The Auto Spectral Density or Auto RMS spectrum analyses uses Fourier Transforms to process optionally overlapped sections of the input data. The result of each Fourier analysed section is called a periodogram. We then process all the resulting periodograms to produce a spectral result. Continue reading
What sample rate should I use if I am measuring whole body vibration?
Strict ISO8041 compliance imposes a minimum sample rate of 900 samples per second. This ensures the amplitude and phase characteristics of the applied weightings meet the required criteria. To take account of the anti alias hardware filter we would recommend 1200 samples/second. If non-strict compliance is used the minimum sample rate is 300 samples/second.
ISO2631-1 recommends a minimum data duration of 227 seconds. However, for greater reliability, 600 seconds is now considered essential. That is, a 600 second or longer signal will be more representative and will provide better quality results.
In the process of looking at some order data, a question about the accuracy of the measurement of the signal level of discrete frequency signals which were close to the general noise level. To answer this question, a small DATS worksheet was created which generated 2 signals. The first signal was a 35 Hz sinusoid which, by itself the spectrum level was measured to be approximately -9 dB (ref 1 V) as seen in Figure 1.
When working in the synchronous/angle domain, how many samples per revolution are required to study a particular order.
To study the nth order we need samples per revolution. Continue reading
There are a number of ways to find a resonant frequency of a part like an automotive inlet manifold. Here are three different types of popular test technique. But which one should you use and why? Continue reading
We were asked the following question…
I want to perform some cylinder head and inlet manifold vibration analysis, what should I do?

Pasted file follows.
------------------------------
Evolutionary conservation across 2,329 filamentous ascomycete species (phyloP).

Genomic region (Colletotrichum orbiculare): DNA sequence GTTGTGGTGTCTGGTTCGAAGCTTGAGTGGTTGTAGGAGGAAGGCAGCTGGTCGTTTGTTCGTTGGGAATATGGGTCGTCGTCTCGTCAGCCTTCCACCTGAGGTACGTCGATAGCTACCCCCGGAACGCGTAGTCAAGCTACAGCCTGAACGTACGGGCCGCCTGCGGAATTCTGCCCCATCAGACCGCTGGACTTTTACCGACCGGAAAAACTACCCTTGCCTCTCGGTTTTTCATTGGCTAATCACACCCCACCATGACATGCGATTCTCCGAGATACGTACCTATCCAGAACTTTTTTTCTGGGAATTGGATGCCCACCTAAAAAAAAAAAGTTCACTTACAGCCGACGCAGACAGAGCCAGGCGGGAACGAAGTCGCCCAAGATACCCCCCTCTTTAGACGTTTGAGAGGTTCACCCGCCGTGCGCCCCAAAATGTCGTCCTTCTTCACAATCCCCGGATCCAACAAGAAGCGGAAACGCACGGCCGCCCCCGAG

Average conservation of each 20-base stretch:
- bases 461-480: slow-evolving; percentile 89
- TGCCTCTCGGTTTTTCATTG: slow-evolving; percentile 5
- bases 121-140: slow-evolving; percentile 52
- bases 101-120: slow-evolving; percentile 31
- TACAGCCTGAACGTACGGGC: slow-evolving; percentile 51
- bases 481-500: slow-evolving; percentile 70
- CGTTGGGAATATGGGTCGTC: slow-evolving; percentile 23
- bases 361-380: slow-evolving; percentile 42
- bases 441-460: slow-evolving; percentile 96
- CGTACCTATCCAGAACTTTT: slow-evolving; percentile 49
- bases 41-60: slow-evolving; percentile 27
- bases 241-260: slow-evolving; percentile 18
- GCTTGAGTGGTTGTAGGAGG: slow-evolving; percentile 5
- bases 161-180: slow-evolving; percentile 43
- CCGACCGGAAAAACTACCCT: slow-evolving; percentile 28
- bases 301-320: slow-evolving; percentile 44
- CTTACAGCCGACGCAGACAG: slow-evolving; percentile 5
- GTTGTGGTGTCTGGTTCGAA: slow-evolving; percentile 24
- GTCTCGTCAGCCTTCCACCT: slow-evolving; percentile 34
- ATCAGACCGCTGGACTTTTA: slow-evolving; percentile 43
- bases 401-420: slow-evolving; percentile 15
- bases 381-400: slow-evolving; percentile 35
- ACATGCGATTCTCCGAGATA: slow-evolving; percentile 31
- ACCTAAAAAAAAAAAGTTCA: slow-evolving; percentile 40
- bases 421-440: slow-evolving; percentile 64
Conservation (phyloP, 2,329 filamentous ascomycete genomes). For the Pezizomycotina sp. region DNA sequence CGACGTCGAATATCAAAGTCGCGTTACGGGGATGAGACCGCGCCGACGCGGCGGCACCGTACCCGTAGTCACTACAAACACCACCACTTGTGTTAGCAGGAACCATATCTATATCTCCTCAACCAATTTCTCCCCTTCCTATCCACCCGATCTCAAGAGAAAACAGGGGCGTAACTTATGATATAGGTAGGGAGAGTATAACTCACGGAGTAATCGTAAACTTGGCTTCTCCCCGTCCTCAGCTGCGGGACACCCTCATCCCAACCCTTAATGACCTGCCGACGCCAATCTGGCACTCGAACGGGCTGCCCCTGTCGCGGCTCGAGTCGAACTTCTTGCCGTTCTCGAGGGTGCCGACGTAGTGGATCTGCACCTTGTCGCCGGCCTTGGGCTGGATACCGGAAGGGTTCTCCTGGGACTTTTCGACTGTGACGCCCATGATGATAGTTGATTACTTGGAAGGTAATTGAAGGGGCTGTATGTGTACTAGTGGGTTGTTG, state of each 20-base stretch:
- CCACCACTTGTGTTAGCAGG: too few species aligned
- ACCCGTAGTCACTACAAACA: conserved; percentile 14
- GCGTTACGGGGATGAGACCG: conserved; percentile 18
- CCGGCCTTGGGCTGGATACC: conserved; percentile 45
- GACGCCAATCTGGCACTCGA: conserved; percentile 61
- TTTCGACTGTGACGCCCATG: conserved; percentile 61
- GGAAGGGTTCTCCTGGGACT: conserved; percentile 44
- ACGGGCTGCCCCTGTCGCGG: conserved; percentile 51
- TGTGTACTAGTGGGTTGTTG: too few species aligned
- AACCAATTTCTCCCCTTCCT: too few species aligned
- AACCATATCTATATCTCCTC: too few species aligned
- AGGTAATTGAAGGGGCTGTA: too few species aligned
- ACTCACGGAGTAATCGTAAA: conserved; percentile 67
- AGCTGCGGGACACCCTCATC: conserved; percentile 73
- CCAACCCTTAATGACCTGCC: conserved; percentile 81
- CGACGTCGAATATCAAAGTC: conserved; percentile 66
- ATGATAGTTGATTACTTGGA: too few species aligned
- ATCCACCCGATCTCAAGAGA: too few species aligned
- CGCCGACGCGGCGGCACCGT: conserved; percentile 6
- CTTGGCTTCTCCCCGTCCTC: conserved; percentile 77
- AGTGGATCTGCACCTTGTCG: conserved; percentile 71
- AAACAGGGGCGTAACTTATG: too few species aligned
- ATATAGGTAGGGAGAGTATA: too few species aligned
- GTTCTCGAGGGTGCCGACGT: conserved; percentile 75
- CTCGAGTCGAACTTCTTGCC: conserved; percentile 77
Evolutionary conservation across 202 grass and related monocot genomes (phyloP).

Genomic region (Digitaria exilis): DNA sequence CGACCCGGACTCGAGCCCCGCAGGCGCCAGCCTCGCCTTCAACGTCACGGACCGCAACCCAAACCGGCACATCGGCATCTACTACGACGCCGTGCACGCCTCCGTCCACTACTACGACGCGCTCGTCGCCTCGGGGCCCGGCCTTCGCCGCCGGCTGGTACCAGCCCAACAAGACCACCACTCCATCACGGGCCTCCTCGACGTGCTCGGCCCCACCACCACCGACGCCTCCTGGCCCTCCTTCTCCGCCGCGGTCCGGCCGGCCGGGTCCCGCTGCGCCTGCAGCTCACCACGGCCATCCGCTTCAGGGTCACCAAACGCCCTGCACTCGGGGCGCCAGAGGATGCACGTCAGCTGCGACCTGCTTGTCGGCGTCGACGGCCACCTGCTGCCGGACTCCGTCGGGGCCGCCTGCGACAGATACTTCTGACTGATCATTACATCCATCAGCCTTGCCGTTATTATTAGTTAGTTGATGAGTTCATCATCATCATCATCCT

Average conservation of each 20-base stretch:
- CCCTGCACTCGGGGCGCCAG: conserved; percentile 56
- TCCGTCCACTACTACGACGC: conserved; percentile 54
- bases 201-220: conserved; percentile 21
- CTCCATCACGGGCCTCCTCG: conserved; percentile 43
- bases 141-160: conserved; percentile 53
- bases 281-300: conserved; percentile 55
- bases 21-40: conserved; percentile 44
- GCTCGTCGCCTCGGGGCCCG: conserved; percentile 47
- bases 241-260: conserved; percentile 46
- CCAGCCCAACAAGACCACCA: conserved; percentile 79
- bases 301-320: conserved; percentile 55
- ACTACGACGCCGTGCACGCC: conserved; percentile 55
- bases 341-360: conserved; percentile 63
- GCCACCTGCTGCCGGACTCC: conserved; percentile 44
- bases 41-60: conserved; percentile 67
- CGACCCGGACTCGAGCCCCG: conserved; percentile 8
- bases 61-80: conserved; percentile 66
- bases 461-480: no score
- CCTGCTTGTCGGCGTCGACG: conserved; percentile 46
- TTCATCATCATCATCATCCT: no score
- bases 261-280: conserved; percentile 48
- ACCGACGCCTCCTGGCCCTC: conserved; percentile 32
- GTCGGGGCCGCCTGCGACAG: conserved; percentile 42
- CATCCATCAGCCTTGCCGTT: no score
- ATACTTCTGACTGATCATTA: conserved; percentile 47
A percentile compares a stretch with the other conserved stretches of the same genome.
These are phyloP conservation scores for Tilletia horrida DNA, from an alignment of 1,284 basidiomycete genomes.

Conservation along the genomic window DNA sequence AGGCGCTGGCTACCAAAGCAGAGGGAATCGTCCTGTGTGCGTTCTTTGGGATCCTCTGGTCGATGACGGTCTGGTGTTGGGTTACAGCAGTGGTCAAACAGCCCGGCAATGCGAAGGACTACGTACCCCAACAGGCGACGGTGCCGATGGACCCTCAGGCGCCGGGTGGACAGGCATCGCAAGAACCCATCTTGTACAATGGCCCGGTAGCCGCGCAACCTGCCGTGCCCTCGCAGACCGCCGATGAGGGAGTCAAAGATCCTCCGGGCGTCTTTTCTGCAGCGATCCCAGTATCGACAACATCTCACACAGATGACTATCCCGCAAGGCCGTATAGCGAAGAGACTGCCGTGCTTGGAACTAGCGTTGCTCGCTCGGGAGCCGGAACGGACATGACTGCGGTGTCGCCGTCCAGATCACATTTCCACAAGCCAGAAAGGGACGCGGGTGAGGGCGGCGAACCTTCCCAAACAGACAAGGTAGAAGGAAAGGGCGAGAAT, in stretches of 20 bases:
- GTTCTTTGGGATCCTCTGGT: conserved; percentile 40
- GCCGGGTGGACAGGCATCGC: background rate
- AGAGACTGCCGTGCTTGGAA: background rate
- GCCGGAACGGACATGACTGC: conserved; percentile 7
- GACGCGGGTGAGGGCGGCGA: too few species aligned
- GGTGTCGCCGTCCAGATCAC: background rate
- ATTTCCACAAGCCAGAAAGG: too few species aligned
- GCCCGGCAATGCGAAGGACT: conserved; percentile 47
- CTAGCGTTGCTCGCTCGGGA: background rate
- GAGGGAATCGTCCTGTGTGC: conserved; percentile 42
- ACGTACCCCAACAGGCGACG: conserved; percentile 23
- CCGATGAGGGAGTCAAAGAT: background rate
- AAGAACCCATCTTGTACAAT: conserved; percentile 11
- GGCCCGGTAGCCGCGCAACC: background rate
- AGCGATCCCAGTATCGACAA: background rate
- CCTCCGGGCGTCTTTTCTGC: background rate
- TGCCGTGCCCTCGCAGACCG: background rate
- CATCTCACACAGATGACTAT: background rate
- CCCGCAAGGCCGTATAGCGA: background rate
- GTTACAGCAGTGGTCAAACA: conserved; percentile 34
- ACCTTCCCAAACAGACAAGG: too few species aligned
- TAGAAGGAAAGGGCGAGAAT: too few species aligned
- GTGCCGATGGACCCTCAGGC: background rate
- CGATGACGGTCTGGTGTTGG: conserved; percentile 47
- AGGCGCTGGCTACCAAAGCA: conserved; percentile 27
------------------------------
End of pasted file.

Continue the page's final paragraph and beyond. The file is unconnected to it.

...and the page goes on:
First we need to consider sensor selection Continue reading
The relationship between sample rate and maximum frequency that can be analysed (called bandwidth) is a factor of 0.4. Or to look at it another way the sampling rate is 2.5 times the maximum analysis frequency.
The value of 10,000 Hz is multiplied by 2.5 to allow for an anti-alias filter during the capture of the data. An anti-alias filter is set to 0.4 of the sample rate, thus the bandwidth or frequency content that can be studied is 0.4 of the sample rate.
For example, when looking to study a frequency up to 10,000 Hz what sample rate should be used?
So we multiply by 2.5…
10,000 Hz x 2.5 = 25,000 Hz
So the sample rate should be 25,000 samples per second to allow frequencies of up to 10,000 Hz to be studied.
A DATS user asked…
We are using the third octave band filter at very low frequencies (~1Hz) and I noticed that the response of the filter could introduce very significant errors for short or transient signals. Looking a bit more in details at the function, the help says:
“For audio work ISO standards use a reference frequency of 1kHz not 1Hz”
Does that implies that for non-audio work, a reference frequency of 1Hz should be applied? If yes, is it possible to change this reference frequency in the dats function?
Dr Mercer replied…
Essentially there is no problem and no need to change the reference frequency provided you use Base 10 mode and not Base 2. Base 10 is the ANSI S1.11-2004 preferred scheme. Continue reading
A simple question should have a simple answer and that answer is “No”.
As usual, however, life is never that simple. Continue reading
How do you measure the causes of a noise or vibration with respect to several sources? Which source is causing what part of the response?
For example, how does the noise inside the cabin of a vehicle relate to the engine noise or wheel hub noise and vibration? Continue reading